Color block patterns occur often in art, textiles (see:  the Mondrian-inspired dress by Yves Saint Laurent), and in their own communities.  When kids are exposed to the concept of color block art through simple STEAM learning, they gain the knowledge to begin formulating ideas about how their everyday world is connected to a larger universe.

For MORE STEAM Explorations for Kids, please see:

STEAM Education in Early Childhood_Exploring Tessellating Shapes

Be sure to visit the OTHER great STEM activities that are part of the

#28DaysofSTEM series from Left Brain Craft Brain!

STEM series




Posted in Artists and Masterpieces, PreK, Technology for Preschool and Kindergarten | Tagged , , , , , , , , , | 3 Comments

Tips for Helping Preschoolers with Self-Regulation Skills!

Welcome to the Wednesday #TeachECE series.  Each Wednesday throughout the year, we partner with other Early Childhood professionals to offer you tips, suggestions, and activities designed just for ECE.  This week’s articles are centered around a BODY theme for use at home or in early childhood classrooms.  Earlier this month, I had a chance to poll parents, childcare providers, and ECE Educators in our closed FB group (The Preschool Toolbox) about the most important skill they believe preschoolers should have or acquire; hands down, the answer was body self-regulation.   While each child is different, there is one similarity among all children:  improved learning and behavior requires strong body awareness and self-regulation skills.  Today, we’ll explore how intentional and integrated practices can help your own preschoolers manage emotions, thoughts, and actions.

Tips for Helping Preschoolers with Self Regulations Skills


Disclosure:  please note that this post and others within this blog contain affiliate and/or distributor links.  Please see the ABOUT page for full disclosures.

As with other developing skills, self-regulation begins early and at home.  When parents model self-regulation skills and invite kids to practice and internalize appropriate responses to their environment, kids will garner skills that are important for learning and eventually in the workplace and larger community.  While many parents and teachers know that self-regulation is important, guiding young kids to regulate responses to sensory stimuli can be challenging.  The tips below will provide a basic format for gently guiding young children to internalize important self-regulation skills:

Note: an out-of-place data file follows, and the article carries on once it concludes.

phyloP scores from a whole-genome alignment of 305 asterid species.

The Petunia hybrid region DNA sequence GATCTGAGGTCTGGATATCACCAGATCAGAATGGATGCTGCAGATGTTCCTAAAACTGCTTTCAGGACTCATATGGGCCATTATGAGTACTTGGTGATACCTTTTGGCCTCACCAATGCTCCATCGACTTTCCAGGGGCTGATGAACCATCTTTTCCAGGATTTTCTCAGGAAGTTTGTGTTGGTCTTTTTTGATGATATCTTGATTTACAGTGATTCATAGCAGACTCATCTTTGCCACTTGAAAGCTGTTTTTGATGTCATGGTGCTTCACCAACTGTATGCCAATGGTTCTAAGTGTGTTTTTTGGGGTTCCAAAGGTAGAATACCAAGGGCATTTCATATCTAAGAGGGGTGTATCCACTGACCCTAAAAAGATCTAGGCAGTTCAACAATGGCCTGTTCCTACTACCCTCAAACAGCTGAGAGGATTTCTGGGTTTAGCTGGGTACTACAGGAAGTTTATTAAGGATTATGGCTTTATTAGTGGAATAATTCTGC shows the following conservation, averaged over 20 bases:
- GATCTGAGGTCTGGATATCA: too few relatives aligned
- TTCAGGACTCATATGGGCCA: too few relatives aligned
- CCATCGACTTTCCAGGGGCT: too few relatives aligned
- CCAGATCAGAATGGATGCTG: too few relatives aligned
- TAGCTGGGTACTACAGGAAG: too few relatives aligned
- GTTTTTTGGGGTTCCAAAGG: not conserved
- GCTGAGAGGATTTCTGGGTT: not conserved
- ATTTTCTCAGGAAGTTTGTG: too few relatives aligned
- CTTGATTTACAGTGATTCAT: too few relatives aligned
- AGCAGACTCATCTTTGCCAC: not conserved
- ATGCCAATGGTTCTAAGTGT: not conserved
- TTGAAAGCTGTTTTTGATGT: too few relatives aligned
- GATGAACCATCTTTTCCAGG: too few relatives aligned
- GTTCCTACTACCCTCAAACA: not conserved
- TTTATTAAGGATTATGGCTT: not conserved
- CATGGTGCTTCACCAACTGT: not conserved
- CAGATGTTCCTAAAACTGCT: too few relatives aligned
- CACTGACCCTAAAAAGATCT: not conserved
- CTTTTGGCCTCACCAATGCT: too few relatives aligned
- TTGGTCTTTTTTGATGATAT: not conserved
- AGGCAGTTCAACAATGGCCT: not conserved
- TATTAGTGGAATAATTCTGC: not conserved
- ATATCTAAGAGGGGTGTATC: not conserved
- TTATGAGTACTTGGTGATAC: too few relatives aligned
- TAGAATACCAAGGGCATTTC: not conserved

• Make sure that every child is aware of expectations for behavior at home and at school.  Preschoolers need consistent expectations, a routine they can count on, and sufficient sleep to employ emerging skills.  I’m going to say the last one again, SUFFICIENT SLEEP – LACK of sleep is the number one negative behavior trigger for many preschoolers.  Self-regulation skills are easier for young children when they know exactly what to expect from their environment. Discuss and role play the expectations:  Do we hit other children or adults when we are angry?  What do we do when we are angry instead of hitting?  For non-verbal children, biting can be one negative response to environmental stimuli.  What can we do instead of bite?
Hand Sign Suggestions from healingoliver.com

Hand Sign Suggestions from healingoliver.com

Showing children appropriate responses to varying situations and observing/monitoring successes and challenges at home and in the classroom can give parents and teachers a heads-up to triggers and what areas need work with various children.  Teaching non-verbal children basic hand signs is often an effective way to help them communicate positively (for basic signs, check out healingoliver.com).  Keep routines for preschoolers as consistent from day-to-day as possible.  Activities and events will change, but the daily routine should remain the same (including naps and bedtimes).  A visual timetable is valuable to help preschoolers understand daily routines whether at home or in the early childhood classroom.